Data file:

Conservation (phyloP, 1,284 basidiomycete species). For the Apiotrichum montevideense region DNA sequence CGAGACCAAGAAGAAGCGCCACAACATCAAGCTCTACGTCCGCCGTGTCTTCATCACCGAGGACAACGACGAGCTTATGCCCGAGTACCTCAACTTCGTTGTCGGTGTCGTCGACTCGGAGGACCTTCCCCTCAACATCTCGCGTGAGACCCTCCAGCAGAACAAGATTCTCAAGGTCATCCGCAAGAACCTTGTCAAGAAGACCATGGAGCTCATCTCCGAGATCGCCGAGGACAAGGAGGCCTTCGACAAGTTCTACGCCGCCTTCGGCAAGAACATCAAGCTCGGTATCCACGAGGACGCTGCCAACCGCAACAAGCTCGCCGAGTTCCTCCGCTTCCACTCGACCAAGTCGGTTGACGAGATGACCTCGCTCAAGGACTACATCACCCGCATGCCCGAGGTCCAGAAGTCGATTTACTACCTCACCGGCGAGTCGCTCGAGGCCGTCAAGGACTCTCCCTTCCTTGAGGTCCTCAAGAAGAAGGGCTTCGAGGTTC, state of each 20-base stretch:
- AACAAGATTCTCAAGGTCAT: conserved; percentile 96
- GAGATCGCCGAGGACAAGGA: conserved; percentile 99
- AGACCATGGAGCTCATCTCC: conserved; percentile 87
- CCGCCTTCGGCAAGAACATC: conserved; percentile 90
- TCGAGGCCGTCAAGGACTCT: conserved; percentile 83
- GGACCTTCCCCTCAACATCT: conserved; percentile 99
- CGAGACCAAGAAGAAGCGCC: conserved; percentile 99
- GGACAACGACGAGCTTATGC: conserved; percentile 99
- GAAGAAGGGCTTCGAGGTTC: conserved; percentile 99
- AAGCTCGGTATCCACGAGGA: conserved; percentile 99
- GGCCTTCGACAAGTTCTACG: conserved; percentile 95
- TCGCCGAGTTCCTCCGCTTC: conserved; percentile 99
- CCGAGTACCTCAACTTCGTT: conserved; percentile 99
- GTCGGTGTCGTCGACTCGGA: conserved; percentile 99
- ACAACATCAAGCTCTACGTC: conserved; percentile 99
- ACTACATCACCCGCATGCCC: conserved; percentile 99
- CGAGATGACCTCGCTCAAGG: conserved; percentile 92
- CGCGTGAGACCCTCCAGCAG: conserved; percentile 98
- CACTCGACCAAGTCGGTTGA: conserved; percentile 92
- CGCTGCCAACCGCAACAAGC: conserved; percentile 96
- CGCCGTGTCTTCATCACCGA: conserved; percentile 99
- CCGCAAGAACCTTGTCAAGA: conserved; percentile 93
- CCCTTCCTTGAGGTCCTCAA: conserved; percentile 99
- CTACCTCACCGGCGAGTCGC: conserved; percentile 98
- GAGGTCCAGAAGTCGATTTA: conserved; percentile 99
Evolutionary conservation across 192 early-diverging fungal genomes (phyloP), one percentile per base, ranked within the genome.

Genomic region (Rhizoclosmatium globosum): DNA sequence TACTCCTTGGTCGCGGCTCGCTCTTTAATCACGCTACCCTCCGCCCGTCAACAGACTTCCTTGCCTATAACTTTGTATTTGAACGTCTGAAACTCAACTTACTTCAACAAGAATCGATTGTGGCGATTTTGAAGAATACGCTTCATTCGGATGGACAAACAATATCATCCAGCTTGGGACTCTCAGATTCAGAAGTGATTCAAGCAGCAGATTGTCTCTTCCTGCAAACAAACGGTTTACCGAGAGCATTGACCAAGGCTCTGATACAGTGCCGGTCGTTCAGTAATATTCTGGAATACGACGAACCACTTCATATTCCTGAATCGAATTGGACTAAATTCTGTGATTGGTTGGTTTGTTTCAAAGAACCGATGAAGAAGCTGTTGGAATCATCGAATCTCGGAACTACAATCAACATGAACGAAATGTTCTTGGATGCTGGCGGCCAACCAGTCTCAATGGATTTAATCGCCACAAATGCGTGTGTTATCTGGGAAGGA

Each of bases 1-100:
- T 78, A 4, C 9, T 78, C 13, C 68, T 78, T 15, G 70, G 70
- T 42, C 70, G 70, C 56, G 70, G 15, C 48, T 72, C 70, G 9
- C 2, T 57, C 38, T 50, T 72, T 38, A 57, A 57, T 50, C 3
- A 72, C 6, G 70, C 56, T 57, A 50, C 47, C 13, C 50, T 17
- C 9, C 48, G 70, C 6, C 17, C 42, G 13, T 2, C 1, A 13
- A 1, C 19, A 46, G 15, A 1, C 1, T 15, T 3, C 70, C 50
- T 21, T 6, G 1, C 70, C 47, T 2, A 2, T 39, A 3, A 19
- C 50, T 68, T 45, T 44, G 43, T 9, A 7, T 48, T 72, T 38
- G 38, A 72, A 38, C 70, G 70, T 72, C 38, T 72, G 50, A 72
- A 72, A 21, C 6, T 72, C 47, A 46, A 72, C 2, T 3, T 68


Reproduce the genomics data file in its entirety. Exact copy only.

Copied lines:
Conservation (phyloP, 1,284 basidiomycete species). For the Apiotrichum montevideense region DNA sequence CGAGACCAAGAAGAAGCGCCACAACATCAAGCTCTACGTCCGCCGTGTCTTCATCACCGAGGACAACGACGAGCTTATGCCCGAGTACCTCAACTTCGTTGTCGGTGTCGTCGACTCGGAGGACCTTCCCCTCAACATCTCGCGTGAGACCCTCCAGCAGAACAAGATTCTCAAGGTCATCCGCAAGAACCTTGTCAAGAAGACCATGGAGCTCATCTCCGAGATCGCCGAGGACAAGGAGGCCTTCGACAAGTTCTACGCCGCCTTCGGCAAGAACATCAAGCTCGGTATCCACGAGGACGCTGCCAACCGCAACAAGCTCGCCGAGTTCCTCCGCTTCCACTCGACCAAGTCGGTTGACGAGATGACCTCGCTCAAGGACTACATCACCCGCATGCCCGAGGTCCAGAAGTCGATTTACTACCTCACCGGCGAGTCGCTCGAGGCCGTCAAGGACTCTCCCTTCCTTGAGGTCCTCAAGAAGAAGGGCTTCGAGGTTC, state of each 20-base stretch:
- AACAAGATTCTCAAGGTCAT: conserved; percentile 96
- GAGATCGCCGAGGACAAGGA: conserved; percentile 99
- AGACCATGGAGCTCATCTCC: conserved; percentile 87
- CCGCCTTCGGCAAGAACATC: conserved; percentile 90
- TCGAGGCCGTCAAGGACTCT: conserved; percentile 83
- GGACCTTCCCCTCAACATCT: conserved; percentile 99
- CGAGACCAAGAAGAAGCGCC: conserved; percentile 99
- GGACAACGACGAGCTTATGC: conserved; percentile 99
- GAAGAAGGGCTTCGAGGTTC: conserved; percentile 99
- AAGCTCGGTATCCACGAGGA: conserved; percentile 99
- GGCCTTCGACAAGTTCTACG: conserved; percentile 95
- TCGCCGAGTTCCTCCGCTTC: conserved; percentile 99
- CCGAGTACCTCAACTTCGTT: conserved; percentile 99
- GTCGGTGTCGTCGACTCGGA: conserved; percentile 99
- ACAACATCAAGCTCTACGTC: conserved; percentile 99
- ACTACATCACCCGCATGCCC: conserved; percentile 99
- CGAGATGACCTCGCTCAAGG: conserved; percentile 92
- CGCGTGAGACCCTCCAGCAG: conserved; percentile 98
- CACTCGACCAAGTCGGTTGA: conserved; percentile 92
- CGCTGCCAACCGCAACAAGC: conserved; percentile 96
- CGCCGTGTCTTCATCACCGA: conserved; percentile 99
- CCGCAAGAACCTTGTCAAGA: conserved; percentile 93
- CCCTTCCTTGAGGTCCTCAA: conserved; percentile 99
- CTACCTCACCGGCGAGTCGC: conserved; percentile 98
- GAGGTCCAGAAGTCGATTTA: conserved; percentile 99
Evolutionary conservation across 192 early-diverging fungal genomes (phyloP), one percentile per base, ranked within the genome.

Genomic region (Rhizoclosmatium globosum): DNA sequence TACTCCTTGGTCGCGGCTCGCTCTTTAATCACGCTACCCTCCGCCCGTCAACAGACTTCCTTGCCTATAACTTTGTATTTGAACGTCTGAAACTCAACTTACTTCAACAAGAATCGATTGTGGCGATTTTGAAGAATACGCTTCATTCGGATGGACAAACAATATCATCCAGCTTGGGACTCTCAGATTCAGAAGTGATTCAAGCAGCAGATTGTCTCTTCCTGCAAACAAACGGTTTACCGAGAGCATTGACCAAGGCTCTGATACAGTGCCGGTCGTTCAGTAATATTCTGGAATACGACGAACCACTTCATATTCCTGAATCGAATTGGACTAAATTCTGTGATTGGTTGGTTTGTTTCAAAGAACCGATGAAGAAGCTGTTGGAATCATCGAATCTCGGAACTACAATCAACATGAACGAAATGTTCTTGGATGCTGGCGGCCAACCAGTCTCAATGGATTTAATCGCCACAAATGCGTGTGTTATCTGGGAAGGA

Each of bases 1-100:
- T 78, A 4, C 9, T 78, C 13, C 68, T 78, T 15, G 70, G 70
- T 42, C 70, G 70, C 56, G 70, G 15, C 48, T 72, C 70, G 9
- C 2, T 57, C 38, T 50, T 72, T 38, A 57, A 57, T 50, C 3
- A 72, C 6, G 70, C 56, T 57, A 50, C 47, C 13, C 50, T 17
- C 9, C 48, G 70, C 6, C 17, C 42, G 13, T 2, C 1, A 13
- A 1, C 19, A 46, G 15, A 1, C 1, T 15, T 3, C 70, C 50
- T 21, T 6, G 1, C 70, C 47, T 2, A 2, T 39, A 3, A 19
- C 50, T 68, T 45, T 44, G 43, T 9, A 7, T 48, T 72, T 38
- G 38, A 72, A 38, C 70, G 70, T 72, C 38, T 72, G 50, A 72
- A 72, A 21, C 6, T 72, C 47, A 46, A 72, C 2, T 3, T 68